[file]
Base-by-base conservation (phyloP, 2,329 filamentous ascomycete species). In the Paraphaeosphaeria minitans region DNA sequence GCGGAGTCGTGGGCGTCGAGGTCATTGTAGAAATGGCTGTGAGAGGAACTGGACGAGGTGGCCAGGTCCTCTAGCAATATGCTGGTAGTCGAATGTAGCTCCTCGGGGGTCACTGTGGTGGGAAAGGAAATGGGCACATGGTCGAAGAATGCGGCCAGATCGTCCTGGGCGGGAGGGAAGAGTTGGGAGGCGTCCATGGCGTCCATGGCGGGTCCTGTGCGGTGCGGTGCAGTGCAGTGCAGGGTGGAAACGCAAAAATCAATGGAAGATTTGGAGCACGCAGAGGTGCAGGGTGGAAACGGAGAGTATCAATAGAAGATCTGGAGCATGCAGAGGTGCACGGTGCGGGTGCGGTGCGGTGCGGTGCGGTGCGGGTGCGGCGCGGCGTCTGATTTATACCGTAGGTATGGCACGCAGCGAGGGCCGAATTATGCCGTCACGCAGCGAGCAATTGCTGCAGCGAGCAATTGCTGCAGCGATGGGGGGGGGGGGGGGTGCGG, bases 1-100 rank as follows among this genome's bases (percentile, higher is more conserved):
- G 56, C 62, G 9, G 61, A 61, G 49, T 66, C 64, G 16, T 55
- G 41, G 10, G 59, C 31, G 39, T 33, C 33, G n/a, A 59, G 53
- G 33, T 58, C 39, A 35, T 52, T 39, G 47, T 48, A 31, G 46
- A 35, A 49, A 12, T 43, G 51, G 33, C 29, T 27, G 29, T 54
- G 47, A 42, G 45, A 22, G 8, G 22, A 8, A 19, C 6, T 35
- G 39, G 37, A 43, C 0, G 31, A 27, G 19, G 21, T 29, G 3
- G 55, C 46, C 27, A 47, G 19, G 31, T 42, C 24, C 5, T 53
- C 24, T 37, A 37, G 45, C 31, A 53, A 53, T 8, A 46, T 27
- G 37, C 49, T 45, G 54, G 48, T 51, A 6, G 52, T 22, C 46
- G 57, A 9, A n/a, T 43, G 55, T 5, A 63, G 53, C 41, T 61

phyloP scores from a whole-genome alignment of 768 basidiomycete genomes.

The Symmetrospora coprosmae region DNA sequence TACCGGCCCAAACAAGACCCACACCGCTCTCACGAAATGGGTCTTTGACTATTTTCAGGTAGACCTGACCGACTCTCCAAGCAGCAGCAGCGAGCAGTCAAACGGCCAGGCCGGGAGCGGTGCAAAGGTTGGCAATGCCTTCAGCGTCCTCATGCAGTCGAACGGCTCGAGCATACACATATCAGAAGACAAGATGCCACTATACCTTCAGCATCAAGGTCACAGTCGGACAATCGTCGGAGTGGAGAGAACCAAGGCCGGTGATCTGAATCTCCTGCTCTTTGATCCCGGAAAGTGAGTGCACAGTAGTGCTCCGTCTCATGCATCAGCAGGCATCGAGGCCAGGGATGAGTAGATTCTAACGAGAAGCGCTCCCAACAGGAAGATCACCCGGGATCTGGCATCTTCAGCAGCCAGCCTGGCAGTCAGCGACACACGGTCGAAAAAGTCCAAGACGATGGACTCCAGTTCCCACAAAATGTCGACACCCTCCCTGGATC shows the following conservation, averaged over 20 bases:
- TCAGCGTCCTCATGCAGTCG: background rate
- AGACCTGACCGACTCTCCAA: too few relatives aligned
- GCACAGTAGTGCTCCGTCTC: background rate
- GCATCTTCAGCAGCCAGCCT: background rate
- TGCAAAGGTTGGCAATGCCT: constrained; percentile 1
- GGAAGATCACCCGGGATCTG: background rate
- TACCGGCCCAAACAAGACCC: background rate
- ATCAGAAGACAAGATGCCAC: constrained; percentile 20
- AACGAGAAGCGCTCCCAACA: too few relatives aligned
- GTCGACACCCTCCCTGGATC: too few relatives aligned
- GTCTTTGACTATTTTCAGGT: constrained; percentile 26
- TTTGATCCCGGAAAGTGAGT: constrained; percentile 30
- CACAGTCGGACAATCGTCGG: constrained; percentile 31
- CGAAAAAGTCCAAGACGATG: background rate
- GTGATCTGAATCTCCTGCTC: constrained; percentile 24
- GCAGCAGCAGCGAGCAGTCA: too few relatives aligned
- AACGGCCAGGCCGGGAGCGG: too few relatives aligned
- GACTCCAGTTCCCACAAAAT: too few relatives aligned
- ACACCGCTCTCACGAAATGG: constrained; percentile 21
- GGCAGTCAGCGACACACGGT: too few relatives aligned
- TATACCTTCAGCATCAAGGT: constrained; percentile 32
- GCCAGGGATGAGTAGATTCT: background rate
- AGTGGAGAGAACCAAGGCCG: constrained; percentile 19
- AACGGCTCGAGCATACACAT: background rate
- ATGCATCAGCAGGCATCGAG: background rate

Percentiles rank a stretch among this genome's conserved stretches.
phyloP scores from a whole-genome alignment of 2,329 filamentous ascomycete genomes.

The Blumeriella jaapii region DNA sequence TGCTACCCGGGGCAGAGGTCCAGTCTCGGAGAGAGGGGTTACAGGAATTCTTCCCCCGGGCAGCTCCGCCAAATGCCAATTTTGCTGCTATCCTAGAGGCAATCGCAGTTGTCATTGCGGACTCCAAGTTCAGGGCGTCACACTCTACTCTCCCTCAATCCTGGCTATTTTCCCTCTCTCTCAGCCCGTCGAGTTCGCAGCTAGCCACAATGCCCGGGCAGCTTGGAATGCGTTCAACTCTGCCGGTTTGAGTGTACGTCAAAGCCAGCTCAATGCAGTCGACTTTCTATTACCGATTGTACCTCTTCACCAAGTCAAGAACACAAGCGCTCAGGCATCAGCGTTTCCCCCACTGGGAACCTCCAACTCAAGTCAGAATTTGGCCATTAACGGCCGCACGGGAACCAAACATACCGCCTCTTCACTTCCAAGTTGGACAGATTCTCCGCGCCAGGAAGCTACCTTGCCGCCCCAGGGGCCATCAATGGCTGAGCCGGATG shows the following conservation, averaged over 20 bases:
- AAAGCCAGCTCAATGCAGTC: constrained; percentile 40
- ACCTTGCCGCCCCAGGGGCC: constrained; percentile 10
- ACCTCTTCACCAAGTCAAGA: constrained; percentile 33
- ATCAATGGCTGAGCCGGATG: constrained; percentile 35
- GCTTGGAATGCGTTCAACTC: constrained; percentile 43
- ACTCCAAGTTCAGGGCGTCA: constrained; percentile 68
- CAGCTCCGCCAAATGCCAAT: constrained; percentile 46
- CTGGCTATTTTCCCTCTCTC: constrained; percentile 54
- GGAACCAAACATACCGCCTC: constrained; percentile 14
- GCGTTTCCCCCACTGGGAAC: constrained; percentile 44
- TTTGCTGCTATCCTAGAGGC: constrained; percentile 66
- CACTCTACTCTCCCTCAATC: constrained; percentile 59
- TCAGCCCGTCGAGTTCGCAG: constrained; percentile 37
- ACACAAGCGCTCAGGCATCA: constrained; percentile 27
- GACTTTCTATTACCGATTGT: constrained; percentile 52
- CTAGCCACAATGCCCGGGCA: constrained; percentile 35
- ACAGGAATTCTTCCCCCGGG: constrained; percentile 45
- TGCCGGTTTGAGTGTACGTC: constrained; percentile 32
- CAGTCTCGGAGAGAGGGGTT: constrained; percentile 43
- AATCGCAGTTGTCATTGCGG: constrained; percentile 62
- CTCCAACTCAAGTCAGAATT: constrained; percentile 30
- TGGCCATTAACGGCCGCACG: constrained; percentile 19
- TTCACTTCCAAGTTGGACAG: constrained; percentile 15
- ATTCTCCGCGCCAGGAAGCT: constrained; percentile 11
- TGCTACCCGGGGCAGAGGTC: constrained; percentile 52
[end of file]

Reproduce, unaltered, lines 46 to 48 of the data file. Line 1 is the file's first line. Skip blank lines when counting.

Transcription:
- GCTTGGAATGCGTTCAACTC: constrained; percentile 43
- ACTCCAAGTTCAGGGCGTCA: constrained; percentile 68
- CAGCTCCGCCAAATGCCAAT: constrained; percentile 46